We read in Proverbs, “Train up a child in the way the child should go, and even when the child is old, they will not depart from it” (Proverbs 22:6). This idea speaks not only to the importance of education in the Jewish tradition, but to carrying out that education in a way that teaches children to be just and compassionate. Thus it should be of particular concern to us as a community when our youth are educated in unequal environments.
The Boys Scouts of America (BSA) has long been an example of a concerning environment. Despite the camaraderie, the character building and the training Boy Scout troops offer to America’s youth, they have long refused to admit gay and transgender people as scouts and scout leaders. The Reform Movement has consistently spoken out against this policy, urging all of our congregations to break their ties with the BSA in 2001.
However this unjust policy may soon be changing. The BSA announced today that they will be introducing a resolution at their board meeting in May to adopt a national non-discrimination policy against gay and transgender youth. The BSA has been considering changes for some time, but many had thought that they would leave it up to individual troops to decide on their own policy. This announcement of a national non-discrimination policy, which many LGBT rights group had advocated for, is a welcome change.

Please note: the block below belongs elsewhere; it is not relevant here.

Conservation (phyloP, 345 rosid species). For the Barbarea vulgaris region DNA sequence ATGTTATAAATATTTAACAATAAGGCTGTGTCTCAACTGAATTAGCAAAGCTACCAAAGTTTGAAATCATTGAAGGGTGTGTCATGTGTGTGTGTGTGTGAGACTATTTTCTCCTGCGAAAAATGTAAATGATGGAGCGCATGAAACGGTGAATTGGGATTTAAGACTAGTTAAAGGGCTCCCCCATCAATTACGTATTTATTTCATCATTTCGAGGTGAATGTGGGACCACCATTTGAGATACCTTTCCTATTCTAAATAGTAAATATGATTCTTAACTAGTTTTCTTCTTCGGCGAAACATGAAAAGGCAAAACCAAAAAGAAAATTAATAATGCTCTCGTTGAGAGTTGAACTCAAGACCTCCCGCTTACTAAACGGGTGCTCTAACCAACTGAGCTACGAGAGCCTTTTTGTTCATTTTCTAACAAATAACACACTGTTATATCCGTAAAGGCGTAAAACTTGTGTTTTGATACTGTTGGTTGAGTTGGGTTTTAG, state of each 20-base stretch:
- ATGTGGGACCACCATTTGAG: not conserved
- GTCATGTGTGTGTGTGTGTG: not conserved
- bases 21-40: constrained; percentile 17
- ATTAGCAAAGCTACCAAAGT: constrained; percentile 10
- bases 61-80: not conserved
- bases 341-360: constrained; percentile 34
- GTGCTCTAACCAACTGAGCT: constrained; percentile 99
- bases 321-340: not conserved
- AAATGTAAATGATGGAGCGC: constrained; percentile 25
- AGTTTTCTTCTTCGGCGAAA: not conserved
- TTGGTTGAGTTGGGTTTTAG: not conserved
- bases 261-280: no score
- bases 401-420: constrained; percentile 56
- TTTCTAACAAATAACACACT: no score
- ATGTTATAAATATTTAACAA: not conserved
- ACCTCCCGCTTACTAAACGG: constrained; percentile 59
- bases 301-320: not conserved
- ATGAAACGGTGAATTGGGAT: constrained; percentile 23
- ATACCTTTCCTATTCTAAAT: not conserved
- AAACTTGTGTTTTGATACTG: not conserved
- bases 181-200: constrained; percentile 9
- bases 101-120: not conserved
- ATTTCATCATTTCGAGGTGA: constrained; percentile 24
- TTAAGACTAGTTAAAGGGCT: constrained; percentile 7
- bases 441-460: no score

In a bizarre inconsistency the BSA announced that it would not change its policy regarding gay scout leaders and continue to bar the participation of LGBT adults. One might ask what message it sends to LGBT youth that they can participate in the organization as children but once they reach adulthood they are to be disqualified. Both aspects of this policy still have to be approved by the Boy Scouts national board at their meeting next month.
Of course the Boy Scouts are not the only place that LGBT youth face discrimination in America today. Sadly, too many children experience bullying and harassment in schools because of their real or perceived sexual orientation and gender identity. While current law allows students legal recourse to challenge discrimination in schools based on race, gender and religion, there is no national law that allows such action against discrimination based on sexual orientation and gender identity.
Yesterday Senator Al Franken (D-MN) and Reps. Ros Lehtinen (R-FL) and Polis (D-CO) introduced the Student Non-Discrimination Act, which would fix this hole in the law. The Union for Reform Judaism has joined a number of religious, civil rights and education organizations in publically calling for this critical piece of legislation.
Perhaps between the BSA reevaluating its discriminatory policy and the consideration of legal protections for LGBT youth we can as a nation take an important step toward making sure our children are “trained up in the way they should go” toward justice and equality.
Image courtesy of scouting.org